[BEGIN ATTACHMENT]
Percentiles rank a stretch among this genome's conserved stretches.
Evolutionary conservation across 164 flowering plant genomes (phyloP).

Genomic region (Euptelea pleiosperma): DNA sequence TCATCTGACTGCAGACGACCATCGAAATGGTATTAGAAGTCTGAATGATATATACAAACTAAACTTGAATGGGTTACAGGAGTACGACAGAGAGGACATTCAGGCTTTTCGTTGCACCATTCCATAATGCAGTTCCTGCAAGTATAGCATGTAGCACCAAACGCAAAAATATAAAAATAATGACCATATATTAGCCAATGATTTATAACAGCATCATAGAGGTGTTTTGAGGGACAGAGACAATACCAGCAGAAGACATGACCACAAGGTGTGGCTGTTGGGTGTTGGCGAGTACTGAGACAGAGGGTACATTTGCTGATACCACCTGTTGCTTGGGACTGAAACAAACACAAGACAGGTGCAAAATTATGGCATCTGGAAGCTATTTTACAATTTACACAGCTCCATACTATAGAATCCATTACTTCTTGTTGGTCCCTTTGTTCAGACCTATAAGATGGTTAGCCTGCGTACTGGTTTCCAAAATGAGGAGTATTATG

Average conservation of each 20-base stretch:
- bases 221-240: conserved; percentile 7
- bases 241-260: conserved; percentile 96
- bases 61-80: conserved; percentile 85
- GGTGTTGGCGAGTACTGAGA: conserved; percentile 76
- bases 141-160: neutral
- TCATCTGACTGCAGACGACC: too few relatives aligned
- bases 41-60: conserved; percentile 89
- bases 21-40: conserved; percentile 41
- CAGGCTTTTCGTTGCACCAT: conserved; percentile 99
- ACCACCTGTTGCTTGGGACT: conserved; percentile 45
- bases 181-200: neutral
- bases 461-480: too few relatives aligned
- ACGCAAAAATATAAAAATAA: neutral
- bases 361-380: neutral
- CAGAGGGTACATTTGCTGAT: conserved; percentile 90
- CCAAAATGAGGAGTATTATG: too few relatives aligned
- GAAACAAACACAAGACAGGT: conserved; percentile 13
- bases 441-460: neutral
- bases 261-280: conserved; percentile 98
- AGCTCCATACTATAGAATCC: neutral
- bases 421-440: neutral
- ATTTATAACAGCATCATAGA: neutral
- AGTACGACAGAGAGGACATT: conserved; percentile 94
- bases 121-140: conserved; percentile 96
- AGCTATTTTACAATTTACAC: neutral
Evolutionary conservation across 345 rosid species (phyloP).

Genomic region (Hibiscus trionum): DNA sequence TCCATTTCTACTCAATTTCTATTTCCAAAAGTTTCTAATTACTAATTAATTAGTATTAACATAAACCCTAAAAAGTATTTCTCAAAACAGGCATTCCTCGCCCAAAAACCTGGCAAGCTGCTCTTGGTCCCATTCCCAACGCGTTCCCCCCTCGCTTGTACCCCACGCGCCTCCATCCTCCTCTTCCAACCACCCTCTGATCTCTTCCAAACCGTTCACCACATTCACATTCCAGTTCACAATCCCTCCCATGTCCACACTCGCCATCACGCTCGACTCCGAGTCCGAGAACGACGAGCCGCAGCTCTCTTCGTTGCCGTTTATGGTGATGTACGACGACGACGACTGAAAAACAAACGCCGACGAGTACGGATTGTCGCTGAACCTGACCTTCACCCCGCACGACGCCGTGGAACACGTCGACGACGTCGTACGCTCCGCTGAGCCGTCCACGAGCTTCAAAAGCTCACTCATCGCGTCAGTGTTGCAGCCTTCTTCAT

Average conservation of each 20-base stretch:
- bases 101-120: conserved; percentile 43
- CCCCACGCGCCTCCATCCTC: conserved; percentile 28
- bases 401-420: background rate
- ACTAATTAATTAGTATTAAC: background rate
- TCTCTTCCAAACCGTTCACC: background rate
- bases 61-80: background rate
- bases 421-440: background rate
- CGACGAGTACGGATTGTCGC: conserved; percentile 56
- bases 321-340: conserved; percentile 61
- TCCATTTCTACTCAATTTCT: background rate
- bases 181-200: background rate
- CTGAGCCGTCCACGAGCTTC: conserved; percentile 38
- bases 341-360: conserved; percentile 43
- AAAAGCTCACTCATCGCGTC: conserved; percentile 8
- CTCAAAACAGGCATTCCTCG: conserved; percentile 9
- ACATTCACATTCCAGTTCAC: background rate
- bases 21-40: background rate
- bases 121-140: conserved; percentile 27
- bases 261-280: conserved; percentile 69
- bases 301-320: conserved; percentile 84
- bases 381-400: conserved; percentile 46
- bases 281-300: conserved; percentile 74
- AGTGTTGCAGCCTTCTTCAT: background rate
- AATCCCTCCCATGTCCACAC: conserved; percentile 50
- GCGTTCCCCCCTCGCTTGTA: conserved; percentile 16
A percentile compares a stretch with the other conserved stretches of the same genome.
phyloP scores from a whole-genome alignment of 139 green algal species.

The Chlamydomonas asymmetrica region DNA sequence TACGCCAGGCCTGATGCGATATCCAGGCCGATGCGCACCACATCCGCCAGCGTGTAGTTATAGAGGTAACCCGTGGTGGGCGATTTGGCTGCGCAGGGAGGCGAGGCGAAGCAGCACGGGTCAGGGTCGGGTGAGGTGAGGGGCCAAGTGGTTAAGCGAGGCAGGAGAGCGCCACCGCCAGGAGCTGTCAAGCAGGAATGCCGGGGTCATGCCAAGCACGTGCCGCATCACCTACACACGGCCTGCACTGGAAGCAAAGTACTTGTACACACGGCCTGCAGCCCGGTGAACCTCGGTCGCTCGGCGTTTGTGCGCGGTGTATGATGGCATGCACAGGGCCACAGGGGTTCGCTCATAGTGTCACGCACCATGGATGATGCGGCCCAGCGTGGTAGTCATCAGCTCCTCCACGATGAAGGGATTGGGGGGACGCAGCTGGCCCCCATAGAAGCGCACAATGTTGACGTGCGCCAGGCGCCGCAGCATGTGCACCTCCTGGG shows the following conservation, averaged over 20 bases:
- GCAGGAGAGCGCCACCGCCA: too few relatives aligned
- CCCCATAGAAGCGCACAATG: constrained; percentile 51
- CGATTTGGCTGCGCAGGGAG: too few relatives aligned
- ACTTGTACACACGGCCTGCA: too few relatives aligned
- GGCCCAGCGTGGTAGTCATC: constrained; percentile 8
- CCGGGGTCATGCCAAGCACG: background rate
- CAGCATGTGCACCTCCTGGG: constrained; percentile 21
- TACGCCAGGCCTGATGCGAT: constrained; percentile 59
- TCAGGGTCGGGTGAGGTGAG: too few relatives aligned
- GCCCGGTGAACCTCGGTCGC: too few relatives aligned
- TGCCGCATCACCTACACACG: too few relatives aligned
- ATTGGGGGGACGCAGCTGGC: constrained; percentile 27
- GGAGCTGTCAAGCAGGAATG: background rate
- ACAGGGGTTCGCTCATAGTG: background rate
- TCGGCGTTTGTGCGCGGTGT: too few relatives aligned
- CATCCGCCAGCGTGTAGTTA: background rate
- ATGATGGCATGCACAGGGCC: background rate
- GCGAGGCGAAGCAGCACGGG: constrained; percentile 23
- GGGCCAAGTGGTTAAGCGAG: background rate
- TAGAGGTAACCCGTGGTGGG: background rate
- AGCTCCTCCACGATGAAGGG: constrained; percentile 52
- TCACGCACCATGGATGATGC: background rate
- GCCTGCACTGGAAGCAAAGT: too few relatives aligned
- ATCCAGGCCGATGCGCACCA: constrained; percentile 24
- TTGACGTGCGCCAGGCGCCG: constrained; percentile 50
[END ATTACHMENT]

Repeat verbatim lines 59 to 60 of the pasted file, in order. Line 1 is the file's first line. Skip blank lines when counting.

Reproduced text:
phyloP scores from a whole-genome alignment of 139 green algal species.

The Chlamydomonas asymmetrica region DNA sequence TACGCCAGGCCTGATGCGATATCCAGGCCGATGCGCACCACATCCGCCAGCGTGTAGTTATAGAGGTAACCCGTGGTGGGCGATTTGGCTGCGCAGGGAGGCGAGGCGAAGCAGCACGGGTCAGGGTCGGGTGAGGTGAGGGGCCAAGTGGTTAAGCGAGGCAGGAGAGCGCCACCGCCAGGAGCTGTCAAGCAGGAATGCCGGGGTCATGCCAAGCACGTGCCGCATCACCTACACACGGCCTGCACTGGAAGCAAAGTACTTGTACACACGGCCTGCAGCCCGGTGAACCTCGGTCGCTCGGCGTTTGTGCGCGGTGTATGATGGCATGCACAGGGCCACAGGGGTTCGCTCATAGTGTCACGCACCATGGATGATGCGGCCCAGCGTGGTAGTCATCAGCTCCTCCACGATGAAGGGATTGGGGGGACGCAGCTGGCCCCCATAGAAGCGCACAATGTTGACGTGCGCCAGGCGCCGCAGCATGTGCACCTCCTGGG shows the following conservation, averaged over 20 bases: